We make every effort to make our facilities and services available to the entire community. Most centers operate weekly Monday- Friday between 7:00 A.M - 8:00 P.M and on a limited schedule, Saturdays from 9:00 A.M - 1:00 P.M.
Additional extended hours during special events and occasions such as workshops, classes, rentals, festivals etc. Please contact us for specific information.
2. Can we host our community events, business meetings or private parties at one your facilities?
We encourage you to contact us to schedule your next event. Events are scheduled as space is available. For more information e-mail us at: email@example.com
or call at 713-315-6402 or 6401.
3. Do I have to become a member in order to rent the Community Center facilities?
You do not have to become a member in order to rent NCI facilities. Members may receive a considerable discount (per hour) for rentals.
4. Do I have to pay to take classes or attend an event?
We charge nominal fees for classes and programs.
5. Is there childcare available during adult classes and workshops?
Not at this time.
6. What type of assistance is available for families relocated from New Orleans? What is the Stay Connected program?
The Stay Connected
Program provides case management and support to families throughout Greater Houston.
Families relocated to La Porte area can receive food assistance, I & R, utility and rent assistance through one of our partner agencies.
7. I live close to one of your community centers. How do I get my family involved with your activities?
Families are encouraged to become members in order to take full advantage of the programs and services provided at community centers.
8. Is there a membership fee?
The annual membership fee is $100 (or 3 payments of $40) and gives you access to the 6 community centers located throughout Greater Houston and surrounding areas. Please contact the center nearest you
for course schedules and program information.
9. What is the Healthy Start Program?
SUNNY FUTURES Healthy Start
is a program whose mission is to reduce infant mortality rates and disparities in healthcare by providing community-based, family-centered prenatal services to women of childbearing age. Services include outreach, case management, health education, and depression screening for pregnant women.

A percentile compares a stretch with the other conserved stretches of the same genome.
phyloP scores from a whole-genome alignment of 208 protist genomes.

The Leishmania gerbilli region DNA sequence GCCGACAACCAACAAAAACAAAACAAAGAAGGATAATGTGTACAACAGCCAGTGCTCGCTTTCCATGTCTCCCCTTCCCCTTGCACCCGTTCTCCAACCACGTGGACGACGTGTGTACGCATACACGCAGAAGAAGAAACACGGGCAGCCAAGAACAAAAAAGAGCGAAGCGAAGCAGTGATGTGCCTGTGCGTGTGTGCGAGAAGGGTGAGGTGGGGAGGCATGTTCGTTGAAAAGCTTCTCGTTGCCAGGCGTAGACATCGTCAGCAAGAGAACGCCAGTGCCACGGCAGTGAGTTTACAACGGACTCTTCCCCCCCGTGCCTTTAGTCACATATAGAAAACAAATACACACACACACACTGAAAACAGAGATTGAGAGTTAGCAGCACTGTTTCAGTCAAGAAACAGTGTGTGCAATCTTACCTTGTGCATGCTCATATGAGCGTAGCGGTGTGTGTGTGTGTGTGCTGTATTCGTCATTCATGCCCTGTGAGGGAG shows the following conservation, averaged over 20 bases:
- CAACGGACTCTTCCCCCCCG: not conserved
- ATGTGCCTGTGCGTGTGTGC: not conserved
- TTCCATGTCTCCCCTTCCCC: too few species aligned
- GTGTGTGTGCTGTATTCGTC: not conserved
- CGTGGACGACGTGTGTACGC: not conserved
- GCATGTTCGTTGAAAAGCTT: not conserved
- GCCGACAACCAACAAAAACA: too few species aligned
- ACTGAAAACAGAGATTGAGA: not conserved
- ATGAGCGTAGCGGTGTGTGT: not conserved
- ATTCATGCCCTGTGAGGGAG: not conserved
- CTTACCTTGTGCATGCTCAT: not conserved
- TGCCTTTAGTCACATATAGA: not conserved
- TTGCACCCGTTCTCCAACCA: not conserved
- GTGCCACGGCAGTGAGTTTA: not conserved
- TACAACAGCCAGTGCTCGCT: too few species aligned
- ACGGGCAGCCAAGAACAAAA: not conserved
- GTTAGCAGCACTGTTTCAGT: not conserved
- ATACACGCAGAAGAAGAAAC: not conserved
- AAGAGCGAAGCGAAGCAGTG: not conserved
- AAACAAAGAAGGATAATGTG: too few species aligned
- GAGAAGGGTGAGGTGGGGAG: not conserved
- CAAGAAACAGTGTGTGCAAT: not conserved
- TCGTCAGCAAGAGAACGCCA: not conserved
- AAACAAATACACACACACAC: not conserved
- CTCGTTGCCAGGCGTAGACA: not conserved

10. Can anyone participate?
The SUNNY FUTURES Healthy Start
project services ten ZIP codes in the Sunnyside, Third and Fifth Ward communities of Houston.
11. Where is the program located?
The host site for this project is Neighborhood Centers Inc. - Harbach-Ripley
12. Do you provide childcare at the centers?
Yes. We provide skill building and recreational enrichment programs after school for children ages 5-12.Daily and weekly programs are also available for children ages 13 and above. Please contact the center nearest you for additional information and schedules.
13. What are your hours of operation?
Monday through Friday from 3:00-6:00 P.M., and during school holidays and summer, from 7:00-6:00 P.M.
14. How do I enroll my child in your after-school programs? Can anyone attend?
Please contact your center of interest and schedule a meeting with the youth coordinator to complete an enrollment form. You will be asked to bring your child’s most recent report card and immunization records. Additional requirements for participation in certain programs and activities may vary from site to site.
15. Do you provide transportation from my child’s school?
Transportation from school to the center is available on a limited basis. Transportation to and from field trips is provided to after-school program participants at no additional charge.
16. What activities are available for my teenager?
Youth Development Services offers a great variety of skill building activities for teens age 13 and up in a positive learning environment. Experiential learning opportunities such as academic workshops, field trips, and service learning projects accent and improve your child’s abilities at school and at home. For a complete list of these opportunities, please contact the Harbach-Ripley Neighborhood Center.
17. What are the hours and days of operation for your Senior Programs?
Most of our Senior Centers
operate weekly Monday - Friday between 9:00 a.m. – 1:00 p.m. Several Senior Centers operate extended hours daily from 8:00 a.m. – 4:00 p.m.
18. Are there fees for your services?
There are no fees for services received through one of the Senior Centers or for meals served through the congregate meal program.